Jul 10, 2008 at 10:44 pm #1230112
As the counterpoint to our May hike from Clingman’s Dome to Fontana, Sleeps With Skunks and I returned to the Smokies to finish the rest of the Appalachian Trail in Great Smoky Mountains National Park. SWS and I stepped off from the Clingman’s Dome parking lot up the paved access trail about 4:30 on July 1st. Again, the observation tower was crowded, but this time, we actually fought the crowds and enjoyed the view.
We pushed on another 3 miles and spent the night at Mt. Collins Shelter, one of the last chain-link-fence shelters in the park.
Many bear warning signs around the shelter amounted to little as there was no bear activity that night. However, as we pushed on the next morning, we passed a couple of rangers with a dart rifle, asking about bears in the shelter area. It seems they were looking for a bruin or two to move to a new area of the park.
En route to Newfound Gap, we passed a number of huge blowdowns.
And spruce forest not at all representative of southeastern forest.
But such is the oddity of hiking at 6000 feet in a region where valleys are usually below 2000.
Once at Newfound Gap, we braved the tourist crowds, ate lunch, used the toilets, and got our obligatory photo at the state line sign (despite the fact that the AT follows the state line for nearly the entire park).
3 miles further, at Icewater Springs Shelter, we met the resident peacock.
While he was obviously an opportunist, he still seemed able to forage for himself and was rather entertaining.
The next morning, the view from the kitchen bench offered a stunning sunrise.
Once on the move again, Skunks and I enjoyed the view from Charlie’s Bunion.
Can you spot Sleeps With Skunks near the Bunion? She’s the blue dot in the upper left corner.
We pushed on to Peck’s Corner Shelter and naps. The next day we enjoyed a short 5.7 miles to Tri-corner Knob Shelter. Unfortunately we got got in a severe thunderstorm in the final 15 minutes walk of the day. At least we had a solid, comfortable shelter to dry out in.
The fifth of July saw us walking in rain for much of the day on our way to Cosby Knob Shelter.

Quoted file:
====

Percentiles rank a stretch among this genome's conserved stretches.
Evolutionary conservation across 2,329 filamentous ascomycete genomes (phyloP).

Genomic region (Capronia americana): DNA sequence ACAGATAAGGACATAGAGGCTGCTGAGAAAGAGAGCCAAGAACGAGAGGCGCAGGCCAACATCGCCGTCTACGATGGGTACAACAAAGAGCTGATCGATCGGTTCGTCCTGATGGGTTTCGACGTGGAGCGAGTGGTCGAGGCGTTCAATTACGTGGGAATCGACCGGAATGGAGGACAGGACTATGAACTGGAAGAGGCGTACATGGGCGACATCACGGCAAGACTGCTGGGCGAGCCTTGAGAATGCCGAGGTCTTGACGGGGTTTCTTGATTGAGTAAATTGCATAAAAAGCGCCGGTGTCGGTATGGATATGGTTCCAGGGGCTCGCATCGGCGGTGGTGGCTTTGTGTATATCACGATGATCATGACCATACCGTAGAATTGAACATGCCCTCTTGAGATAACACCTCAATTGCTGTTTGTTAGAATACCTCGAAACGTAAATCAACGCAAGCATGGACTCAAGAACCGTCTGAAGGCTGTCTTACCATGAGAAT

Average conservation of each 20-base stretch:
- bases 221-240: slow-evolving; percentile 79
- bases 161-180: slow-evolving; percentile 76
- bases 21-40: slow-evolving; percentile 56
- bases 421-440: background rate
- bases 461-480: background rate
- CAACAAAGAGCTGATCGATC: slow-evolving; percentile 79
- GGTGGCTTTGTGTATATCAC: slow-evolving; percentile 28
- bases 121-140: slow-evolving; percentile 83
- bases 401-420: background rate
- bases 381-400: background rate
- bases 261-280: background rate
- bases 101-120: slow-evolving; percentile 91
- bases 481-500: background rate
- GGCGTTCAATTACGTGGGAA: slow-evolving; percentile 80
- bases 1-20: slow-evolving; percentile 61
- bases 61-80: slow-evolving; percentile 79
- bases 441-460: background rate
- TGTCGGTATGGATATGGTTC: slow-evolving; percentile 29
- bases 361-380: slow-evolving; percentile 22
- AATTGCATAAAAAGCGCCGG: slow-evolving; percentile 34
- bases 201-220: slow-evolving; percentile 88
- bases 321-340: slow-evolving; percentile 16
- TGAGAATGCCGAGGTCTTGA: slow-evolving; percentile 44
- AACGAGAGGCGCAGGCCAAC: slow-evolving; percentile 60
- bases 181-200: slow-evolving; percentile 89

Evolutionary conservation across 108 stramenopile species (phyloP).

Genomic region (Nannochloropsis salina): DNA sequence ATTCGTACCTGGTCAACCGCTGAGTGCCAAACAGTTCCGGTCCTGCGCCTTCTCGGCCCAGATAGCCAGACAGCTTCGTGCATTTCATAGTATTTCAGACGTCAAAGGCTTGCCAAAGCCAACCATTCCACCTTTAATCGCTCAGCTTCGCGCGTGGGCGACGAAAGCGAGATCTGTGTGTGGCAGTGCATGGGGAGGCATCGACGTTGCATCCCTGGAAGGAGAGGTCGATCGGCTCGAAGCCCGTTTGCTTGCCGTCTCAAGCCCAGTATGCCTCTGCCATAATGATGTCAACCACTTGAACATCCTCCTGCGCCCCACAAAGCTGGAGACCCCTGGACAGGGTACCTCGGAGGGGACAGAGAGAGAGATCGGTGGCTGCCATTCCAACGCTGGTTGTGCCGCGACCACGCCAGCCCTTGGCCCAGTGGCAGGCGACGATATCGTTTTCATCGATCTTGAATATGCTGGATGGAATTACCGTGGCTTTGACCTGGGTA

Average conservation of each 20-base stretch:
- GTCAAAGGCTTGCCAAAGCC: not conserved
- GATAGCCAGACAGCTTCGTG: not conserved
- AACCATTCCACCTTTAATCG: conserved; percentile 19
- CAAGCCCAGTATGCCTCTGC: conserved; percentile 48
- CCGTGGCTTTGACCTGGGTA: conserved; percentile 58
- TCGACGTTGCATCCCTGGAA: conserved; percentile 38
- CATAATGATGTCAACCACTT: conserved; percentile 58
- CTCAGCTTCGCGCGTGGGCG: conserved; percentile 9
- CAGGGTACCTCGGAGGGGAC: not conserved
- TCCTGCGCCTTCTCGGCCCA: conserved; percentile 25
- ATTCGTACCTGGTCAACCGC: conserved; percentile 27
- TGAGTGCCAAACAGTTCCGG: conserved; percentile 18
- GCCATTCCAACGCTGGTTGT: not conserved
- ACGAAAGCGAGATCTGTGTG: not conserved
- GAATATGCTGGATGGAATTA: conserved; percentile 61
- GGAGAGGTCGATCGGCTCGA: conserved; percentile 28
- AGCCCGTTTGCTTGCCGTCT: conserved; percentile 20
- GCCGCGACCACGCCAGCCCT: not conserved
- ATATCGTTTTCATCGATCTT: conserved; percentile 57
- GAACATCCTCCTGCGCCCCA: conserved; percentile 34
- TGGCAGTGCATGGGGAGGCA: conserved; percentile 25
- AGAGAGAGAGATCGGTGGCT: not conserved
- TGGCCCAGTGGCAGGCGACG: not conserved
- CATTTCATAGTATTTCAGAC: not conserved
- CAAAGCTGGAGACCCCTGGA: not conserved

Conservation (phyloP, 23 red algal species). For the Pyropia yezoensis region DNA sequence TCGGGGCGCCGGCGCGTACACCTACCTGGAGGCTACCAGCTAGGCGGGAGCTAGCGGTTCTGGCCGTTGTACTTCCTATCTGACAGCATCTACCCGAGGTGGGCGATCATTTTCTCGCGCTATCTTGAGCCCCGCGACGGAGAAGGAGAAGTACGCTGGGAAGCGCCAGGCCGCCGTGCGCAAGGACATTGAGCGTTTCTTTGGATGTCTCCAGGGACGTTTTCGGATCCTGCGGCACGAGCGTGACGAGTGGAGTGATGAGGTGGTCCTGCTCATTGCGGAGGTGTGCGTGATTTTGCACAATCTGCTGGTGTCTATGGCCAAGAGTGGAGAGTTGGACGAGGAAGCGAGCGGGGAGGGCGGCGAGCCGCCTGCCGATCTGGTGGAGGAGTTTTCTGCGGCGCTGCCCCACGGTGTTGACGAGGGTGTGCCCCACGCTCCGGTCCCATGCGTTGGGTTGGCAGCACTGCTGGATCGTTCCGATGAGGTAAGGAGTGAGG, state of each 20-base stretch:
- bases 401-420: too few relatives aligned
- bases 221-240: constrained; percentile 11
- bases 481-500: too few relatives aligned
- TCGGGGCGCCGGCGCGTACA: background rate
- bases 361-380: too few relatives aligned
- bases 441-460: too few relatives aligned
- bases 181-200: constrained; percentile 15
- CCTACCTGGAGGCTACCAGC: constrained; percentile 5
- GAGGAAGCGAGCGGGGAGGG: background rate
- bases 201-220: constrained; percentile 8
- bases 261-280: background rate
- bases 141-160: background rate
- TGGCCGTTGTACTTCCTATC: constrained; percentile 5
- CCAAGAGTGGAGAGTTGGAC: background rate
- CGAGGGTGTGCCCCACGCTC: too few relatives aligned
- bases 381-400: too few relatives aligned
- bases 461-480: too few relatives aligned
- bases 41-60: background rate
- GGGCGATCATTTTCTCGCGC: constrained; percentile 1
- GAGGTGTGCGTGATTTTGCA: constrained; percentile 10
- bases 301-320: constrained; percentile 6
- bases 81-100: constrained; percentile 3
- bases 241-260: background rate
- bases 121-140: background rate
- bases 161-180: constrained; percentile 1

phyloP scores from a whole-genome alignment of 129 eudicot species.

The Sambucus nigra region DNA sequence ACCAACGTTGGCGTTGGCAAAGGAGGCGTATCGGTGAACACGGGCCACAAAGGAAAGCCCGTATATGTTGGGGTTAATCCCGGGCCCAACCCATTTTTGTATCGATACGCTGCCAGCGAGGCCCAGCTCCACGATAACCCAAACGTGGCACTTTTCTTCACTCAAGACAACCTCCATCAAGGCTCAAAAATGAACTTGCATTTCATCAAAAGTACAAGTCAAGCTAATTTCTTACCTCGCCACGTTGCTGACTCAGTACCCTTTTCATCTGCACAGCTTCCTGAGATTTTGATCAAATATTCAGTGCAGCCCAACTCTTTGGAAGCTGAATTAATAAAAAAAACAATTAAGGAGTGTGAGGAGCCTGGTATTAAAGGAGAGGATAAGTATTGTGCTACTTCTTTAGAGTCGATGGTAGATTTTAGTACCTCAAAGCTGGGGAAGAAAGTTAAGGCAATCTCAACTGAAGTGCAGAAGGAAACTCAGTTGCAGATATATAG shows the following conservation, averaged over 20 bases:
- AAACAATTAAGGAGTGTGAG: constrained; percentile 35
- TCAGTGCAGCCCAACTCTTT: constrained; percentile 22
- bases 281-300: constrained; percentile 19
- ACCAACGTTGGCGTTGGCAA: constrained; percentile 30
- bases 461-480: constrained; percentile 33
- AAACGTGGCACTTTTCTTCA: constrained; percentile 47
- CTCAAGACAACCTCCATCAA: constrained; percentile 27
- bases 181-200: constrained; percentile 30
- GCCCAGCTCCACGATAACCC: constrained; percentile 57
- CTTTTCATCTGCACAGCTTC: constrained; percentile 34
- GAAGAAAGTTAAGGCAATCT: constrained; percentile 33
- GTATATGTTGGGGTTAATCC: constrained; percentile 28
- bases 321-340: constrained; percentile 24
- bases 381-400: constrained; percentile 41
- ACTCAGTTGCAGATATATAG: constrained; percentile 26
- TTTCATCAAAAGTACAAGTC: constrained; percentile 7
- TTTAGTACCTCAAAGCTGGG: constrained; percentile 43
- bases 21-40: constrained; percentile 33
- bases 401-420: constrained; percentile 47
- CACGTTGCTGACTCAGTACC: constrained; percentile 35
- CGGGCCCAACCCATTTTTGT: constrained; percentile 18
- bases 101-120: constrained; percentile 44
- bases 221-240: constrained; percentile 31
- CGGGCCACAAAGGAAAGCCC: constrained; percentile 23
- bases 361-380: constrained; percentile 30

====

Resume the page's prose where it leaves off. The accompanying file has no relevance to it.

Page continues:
But we relaxed our last night and prepared for our final day out of the park.
We awoke to a severe thunderstorm about 5:30 AM Sunday morning. I thought our early departure plans were all for naught. But Sleeps With Skunks and I packed up anyway, and the weather seemed to part as we stepped out for the last 8 miles to Big Creek Ranger Station.
One notable moment was once we reached the side trail to Mt. Cammerer Firetower. We chose not to hike that way since clouds still obscured the Tennessee side of the AT. But owing to a dayhike from Davenport Gap a year and a half earlier, this point meant Skunks had walked the final step of unknown AT in GSMNP.
We pushed on until we reached the Chestnut Branch Trail, just 2.1 miles away from my truck at Big Creek Ranger Station. I was unsure what to expect from the trail, but it was a pure delight as the sun came out, and we were serenaded by the murmuring of the Big Creek.
As we arrived at the ranger station and my truck, we celebrated for one final moment before we began the ride toward civilization.
For a much more detailed account with many more pictures, see my trail journal (http://www.trailjournals.com/entry.cfm?id=242289).Jul 11, 2008 at 6:01 am #1442467
Nice pics Shawn. Brings back some memories. In April '05, got snowed in at Tri-corner Knob Shelter with about 20 others by a late season storm. We had that huge tarp tied down over the front to keep out the blowing snow. Woke up to about 12" of fresh powder. Lots of fun.
Weather was so bad the day before that I never made it out to the Bunion. Now I see what I missed. Thanks for posting.Jul 11, 2008 at 8:59 am #1442486
Great pics again! The Smokies are great.
On June 16, I hiked from Campsite 23: Goshen Prong to Rough Creek to Sugarland Mt then south on AT to Clingmans and my car.
I stopped for a break at Mt Collins shelter. I too noticed the bear warning sign. There was one hiker already there.
We looked in the Shelter Log and saw several reports of a large bear lip smacking, chomping, growling, etc during previous nights.
Makes you wonder if hikers had fed the bear through the fence in the past and the bear's antics were to get more food.Jul 11, 2008 at 10:55 am #1442517
I don't know any details about the Mt. Collins bears (there are supposedly 2), but we encountered rangers with a dart rifle heading there the morning as we left. Typically they try to move problem bears. The Mt. Collins bears have been an issue since last December at least though, which is unusual without an intervention.
In any event, the cable system makes it very tough for the bears to get your food, and we had no problems while at Mt. Collins.
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